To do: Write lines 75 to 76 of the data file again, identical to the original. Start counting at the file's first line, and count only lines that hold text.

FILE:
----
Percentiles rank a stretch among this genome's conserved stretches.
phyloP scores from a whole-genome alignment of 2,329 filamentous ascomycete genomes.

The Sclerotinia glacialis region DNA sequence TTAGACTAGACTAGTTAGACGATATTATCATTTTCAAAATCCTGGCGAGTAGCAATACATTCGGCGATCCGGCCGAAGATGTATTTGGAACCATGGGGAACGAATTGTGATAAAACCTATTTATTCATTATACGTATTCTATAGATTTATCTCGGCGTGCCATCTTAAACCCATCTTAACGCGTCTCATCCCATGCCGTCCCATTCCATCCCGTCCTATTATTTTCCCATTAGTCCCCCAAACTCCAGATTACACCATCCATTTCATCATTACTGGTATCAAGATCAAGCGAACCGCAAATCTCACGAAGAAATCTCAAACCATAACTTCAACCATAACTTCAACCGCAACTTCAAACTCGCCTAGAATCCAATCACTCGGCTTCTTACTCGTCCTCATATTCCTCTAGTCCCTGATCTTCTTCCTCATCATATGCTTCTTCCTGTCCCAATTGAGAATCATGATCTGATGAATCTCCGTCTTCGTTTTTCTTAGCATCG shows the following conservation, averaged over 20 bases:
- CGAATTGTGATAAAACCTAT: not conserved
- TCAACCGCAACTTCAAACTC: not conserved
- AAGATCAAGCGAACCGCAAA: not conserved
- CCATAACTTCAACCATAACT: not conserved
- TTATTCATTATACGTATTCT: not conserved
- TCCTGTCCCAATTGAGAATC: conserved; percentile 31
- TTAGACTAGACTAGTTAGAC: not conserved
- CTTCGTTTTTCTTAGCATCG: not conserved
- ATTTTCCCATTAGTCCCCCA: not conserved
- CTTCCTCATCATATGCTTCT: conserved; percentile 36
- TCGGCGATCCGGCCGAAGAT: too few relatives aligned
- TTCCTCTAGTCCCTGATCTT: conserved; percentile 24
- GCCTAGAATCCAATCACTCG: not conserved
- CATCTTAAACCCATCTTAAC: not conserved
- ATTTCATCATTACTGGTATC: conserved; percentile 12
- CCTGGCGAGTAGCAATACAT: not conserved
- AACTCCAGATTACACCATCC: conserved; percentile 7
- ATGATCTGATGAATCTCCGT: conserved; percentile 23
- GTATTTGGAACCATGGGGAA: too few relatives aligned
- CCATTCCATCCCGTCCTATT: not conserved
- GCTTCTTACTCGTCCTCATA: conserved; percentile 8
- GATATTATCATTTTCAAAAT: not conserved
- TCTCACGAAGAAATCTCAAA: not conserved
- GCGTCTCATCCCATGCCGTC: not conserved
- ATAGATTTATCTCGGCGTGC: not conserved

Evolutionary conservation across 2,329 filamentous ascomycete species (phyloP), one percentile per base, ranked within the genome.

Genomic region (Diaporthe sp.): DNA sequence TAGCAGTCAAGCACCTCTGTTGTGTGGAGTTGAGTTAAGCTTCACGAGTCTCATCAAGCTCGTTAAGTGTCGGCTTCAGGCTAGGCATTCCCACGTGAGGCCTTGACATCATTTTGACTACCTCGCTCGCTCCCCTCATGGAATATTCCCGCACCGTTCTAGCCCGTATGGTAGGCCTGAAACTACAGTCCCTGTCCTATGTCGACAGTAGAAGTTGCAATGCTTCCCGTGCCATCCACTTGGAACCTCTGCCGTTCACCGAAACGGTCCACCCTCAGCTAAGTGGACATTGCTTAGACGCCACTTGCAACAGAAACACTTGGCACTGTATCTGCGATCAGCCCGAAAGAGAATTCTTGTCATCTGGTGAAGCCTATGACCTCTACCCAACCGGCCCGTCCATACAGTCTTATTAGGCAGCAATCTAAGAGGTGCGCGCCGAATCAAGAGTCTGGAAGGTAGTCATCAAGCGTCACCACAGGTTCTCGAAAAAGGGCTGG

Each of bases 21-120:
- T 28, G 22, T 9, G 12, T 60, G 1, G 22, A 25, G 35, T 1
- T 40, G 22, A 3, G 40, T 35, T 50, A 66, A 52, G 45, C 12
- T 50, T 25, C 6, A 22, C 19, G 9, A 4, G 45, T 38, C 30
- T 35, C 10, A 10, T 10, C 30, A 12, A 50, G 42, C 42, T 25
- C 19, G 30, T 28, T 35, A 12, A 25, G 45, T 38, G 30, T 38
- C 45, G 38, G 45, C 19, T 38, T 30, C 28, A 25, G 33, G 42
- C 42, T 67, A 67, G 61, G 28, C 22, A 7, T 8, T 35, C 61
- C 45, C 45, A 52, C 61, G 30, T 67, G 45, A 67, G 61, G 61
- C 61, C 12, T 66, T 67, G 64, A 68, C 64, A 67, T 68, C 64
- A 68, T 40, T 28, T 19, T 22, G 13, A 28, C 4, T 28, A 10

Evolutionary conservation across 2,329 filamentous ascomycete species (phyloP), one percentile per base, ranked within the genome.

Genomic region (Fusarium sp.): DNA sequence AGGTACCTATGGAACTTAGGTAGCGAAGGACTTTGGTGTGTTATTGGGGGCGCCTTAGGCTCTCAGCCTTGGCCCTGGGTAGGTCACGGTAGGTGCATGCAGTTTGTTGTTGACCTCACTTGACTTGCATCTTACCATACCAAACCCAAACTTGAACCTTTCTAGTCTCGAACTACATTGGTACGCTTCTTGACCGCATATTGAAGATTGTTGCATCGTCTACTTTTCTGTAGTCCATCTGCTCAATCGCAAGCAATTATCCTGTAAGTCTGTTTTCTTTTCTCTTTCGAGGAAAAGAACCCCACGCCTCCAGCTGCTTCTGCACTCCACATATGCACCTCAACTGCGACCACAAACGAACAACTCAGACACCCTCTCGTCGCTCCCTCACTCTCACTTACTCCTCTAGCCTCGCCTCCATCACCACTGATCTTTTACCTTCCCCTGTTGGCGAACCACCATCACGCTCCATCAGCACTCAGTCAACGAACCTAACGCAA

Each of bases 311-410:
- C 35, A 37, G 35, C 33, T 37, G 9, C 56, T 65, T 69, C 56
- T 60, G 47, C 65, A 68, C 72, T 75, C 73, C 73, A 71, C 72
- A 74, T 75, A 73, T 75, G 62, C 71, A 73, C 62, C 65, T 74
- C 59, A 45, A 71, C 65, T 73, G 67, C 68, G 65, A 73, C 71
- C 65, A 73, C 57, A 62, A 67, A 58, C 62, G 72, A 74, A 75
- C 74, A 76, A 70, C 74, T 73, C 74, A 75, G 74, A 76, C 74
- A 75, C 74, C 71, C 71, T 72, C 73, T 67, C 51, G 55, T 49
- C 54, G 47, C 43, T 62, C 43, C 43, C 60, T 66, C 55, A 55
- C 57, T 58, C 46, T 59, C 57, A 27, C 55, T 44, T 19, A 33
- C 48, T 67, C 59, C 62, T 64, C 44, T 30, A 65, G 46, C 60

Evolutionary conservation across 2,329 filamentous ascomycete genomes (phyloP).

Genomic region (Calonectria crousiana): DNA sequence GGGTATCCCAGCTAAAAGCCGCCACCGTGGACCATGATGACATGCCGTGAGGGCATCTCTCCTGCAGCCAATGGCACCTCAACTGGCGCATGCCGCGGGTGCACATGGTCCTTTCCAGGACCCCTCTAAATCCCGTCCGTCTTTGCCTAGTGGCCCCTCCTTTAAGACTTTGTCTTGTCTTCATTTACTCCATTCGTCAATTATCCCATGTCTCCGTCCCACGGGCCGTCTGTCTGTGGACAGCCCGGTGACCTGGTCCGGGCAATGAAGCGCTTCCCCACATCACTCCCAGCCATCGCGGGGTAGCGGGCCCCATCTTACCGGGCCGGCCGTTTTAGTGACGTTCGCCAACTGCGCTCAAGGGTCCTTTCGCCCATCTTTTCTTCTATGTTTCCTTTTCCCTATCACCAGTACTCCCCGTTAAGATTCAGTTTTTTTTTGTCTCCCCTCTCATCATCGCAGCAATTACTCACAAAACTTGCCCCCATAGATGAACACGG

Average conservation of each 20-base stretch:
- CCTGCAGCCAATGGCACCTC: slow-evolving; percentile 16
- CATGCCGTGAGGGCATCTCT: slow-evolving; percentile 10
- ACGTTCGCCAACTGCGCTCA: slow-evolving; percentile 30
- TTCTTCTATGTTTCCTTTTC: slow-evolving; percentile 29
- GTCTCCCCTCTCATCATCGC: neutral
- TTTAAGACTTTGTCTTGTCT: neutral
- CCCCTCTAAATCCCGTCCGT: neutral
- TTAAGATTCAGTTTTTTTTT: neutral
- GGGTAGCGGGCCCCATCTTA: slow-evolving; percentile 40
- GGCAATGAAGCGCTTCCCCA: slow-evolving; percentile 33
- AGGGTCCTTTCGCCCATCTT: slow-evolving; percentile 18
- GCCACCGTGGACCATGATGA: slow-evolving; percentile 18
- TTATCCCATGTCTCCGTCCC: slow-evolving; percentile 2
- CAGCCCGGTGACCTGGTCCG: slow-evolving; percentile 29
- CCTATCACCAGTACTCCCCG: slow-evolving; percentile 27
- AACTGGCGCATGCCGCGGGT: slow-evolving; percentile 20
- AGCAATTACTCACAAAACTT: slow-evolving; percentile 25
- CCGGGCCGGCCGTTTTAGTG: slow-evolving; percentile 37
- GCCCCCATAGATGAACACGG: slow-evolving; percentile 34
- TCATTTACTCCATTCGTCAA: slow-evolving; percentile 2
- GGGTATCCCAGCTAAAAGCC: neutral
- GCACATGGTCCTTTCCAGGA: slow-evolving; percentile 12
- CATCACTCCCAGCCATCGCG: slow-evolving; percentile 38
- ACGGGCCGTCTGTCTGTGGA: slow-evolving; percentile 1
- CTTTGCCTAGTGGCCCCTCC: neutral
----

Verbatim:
- CCGGGCCGGCCGTTTTAGTG: slow-evolving; percentile 37
- GCCCCCATAGATGAACACGG: slow-evolving; percentile 34